Mixed-mode refers to the ability of code running on the Subsystem for UNIX Applications (SUA) to use native windows libraries.   Anyone familiar with SFU or SUA would know that one can port POSIX compliant code over to SFU/SUA. Though this enables one to move his application over to windows, it still had a huge limitation; the old apps are still just the same.   During the R2 release, we re-architectured the subsystem (aka SUA) so that any SUA application, in addition to the usual capabilities, can load a windows dll and make calls to it.   This pushes the horizon for the POSIX apps to a greater extent. A POSIX app can load any dll built for the windows platform. 

There are some significant advantages that this capability brings

Application Porting:  A native SUA application would require all the libraries to be ported over to SUA. In some cases these libraries on which the custom application depends might be an ISV library and a version of the same library that is ported over SUA may not available.  Mixed-mode removes this obstacle.   Database applications are one example of such class of applications.  Database applications usually link to a middle tier library, (OCI.dll in case or Oracle connectivity applications) and these libraries are not available on SUA. But since a windows version of OCI.dll is available and is supported by the vendor (Oracle), a mixed mode application can link to the windows version of the OCI.dll.

Extending functionality of SUA applications:  One can take advantage of mixed-mode to extend the functionality of their applications. Applications can be extended to use other Windows libraries or ISV libraries (equivalent of which are not available over SUA).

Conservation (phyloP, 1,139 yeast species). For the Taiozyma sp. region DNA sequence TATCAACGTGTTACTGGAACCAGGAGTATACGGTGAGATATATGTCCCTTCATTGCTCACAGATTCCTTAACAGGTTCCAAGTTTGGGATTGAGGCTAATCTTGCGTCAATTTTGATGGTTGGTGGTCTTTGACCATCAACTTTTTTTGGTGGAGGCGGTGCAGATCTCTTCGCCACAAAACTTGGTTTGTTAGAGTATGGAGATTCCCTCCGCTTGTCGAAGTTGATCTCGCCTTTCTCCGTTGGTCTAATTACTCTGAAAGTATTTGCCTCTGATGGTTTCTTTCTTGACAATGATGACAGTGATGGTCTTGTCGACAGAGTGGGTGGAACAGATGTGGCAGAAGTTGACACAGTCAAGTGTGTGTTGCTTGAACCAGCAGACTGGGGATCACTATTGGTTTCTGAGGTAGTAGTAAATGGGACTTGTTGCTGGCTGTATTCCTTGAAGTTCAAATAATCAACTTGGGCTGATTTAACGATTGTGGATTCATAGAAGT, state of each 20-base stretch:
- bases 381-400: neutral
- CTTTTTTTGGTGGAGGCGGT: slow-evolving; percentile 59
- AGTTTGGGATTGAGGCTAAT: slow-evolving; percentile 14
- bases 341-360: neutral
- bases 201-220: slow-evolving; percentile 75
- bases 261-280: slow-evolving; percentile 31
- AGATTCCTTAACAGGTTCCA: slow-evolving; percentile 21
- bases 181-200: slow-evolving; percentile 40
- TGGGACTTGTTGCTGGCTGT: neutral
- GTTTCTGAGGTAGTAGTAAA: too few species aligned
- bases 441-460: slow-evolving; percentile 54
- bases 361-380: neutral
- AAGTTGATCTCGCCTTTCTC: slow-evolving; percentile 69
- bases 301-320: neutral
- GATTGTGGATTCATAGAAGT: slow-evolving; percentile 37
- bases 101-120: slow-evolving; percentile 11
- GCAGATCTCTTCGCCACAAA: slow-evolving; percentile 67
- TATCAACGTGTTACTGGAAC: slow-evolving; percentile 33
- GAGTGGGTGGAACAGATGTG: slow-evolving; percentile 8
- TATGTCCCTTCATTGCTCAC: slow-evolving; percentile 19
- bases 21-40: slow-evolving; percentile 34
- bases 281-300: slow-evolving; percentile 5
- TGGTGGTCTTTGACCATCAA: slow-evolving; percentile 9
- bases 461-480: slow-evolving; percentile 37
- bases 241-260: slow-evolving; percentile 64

Here are some of the scenarios that are possible with mixed mode...

1.       A posix app can  link to ODBC drivers to  talk to any of the databases that supply a ODBC compliant client library. ODBC is just an example - infact a posix app can access any database if there is a windows version of the client library.

2.     A posix app that uses x11 can be modified to display gui using any of the windows mechanisms (win32, .net etc).

3.     Ported apps functionality can be increased by using technologies COM, active X, .net integration etc.

The common theme underlying all the above scenarios is that, bulk of the code remains the same – the complex business logic in the code etc remains untouched. You only change the part which you want to extend and you are able to give your legacy app more fire power. Think of your decade old console based app displaying swanky winforms UI; without rewriting the entire application.

So how does one build a mixed-mode app?

Simply compile the app with the –R flag e.g.:

gcc  -R helloworld.c <windowslibrary>  OR  c89 - R helloworld.c <windowslibrary>

the –R flag tells the compile that the binary to be generated is a mixed-mode binary.

When a app is a marked as a mixed-mode app it becomes a hybrid app. It is very different from a normal SUA app and a normal windows App. A mixed-mode app interacts with both the Windows subsystem and the SUA subsystem.  There are some limitations that this brings with. For example, the child process a mixed-mode app that called fork() will not be able to load and call windows dlls. A mixed-mode cannot be marked as a setuid binary. For a comprehensive list of all such limitations, refer to ‘releasenotes.doc” or releasenotes.htm in the docs folder (%windir%\sua\docs) of your SUA installation.

Stay tuned for more in this space. I will soon give some samples that would explain this better.